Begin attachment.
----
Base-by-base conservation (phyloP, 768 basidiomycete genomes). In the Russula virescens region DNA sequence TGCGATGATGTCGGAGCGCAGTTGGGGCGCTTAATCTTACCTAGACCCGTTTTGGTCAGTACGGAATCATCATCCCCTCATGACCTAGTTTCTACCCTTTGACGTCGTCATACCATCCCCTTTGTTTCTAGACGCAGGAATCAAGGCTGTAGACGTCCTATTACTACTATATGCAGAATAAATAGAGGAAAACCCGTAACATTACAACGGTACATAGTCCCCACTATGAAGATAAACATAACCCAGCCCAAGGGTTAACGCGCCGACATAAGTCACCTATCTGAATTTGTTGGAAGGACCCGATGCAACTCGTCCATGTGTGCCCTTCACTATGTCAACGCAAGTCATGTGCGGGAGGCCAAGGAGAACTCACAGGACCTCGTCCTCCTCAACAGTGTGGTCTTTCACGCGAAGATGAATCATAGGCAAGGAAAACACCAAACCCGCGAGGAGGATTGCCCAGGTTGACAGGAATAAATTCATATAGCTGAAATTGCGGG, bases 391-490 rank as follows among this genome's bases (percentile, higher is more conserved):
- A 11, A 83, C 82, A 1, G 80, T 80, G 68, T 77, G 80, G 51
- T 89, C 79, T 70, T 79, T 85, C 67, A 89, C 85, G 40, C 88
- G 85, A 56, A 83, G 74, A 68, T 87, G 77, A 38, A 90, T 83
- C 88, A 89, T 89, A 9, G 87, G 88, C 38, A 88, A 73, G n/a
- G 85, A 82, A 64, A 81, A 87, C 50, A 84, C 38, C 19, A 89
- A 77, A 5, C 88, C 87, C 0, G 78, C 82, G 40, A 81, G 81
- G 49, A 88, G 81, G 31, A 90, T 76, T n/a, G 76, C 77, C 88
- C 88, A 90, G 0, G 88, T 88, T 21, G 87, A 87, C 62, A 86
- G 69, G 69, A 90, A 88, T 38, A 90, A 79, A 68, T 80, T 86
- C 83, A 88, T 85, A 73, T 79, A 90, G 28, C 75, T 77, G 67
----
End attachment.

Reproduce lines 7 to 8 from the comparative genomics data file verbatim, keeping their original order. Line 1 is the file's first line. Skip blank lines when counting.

- A 77, A 5, C 88, C 87, C 0, G 78, C 82, G 40, A 81, G 81
- G 49, A 88, G 81, G 31, A 90, T 76, T n/a, G 76, C 77, C 88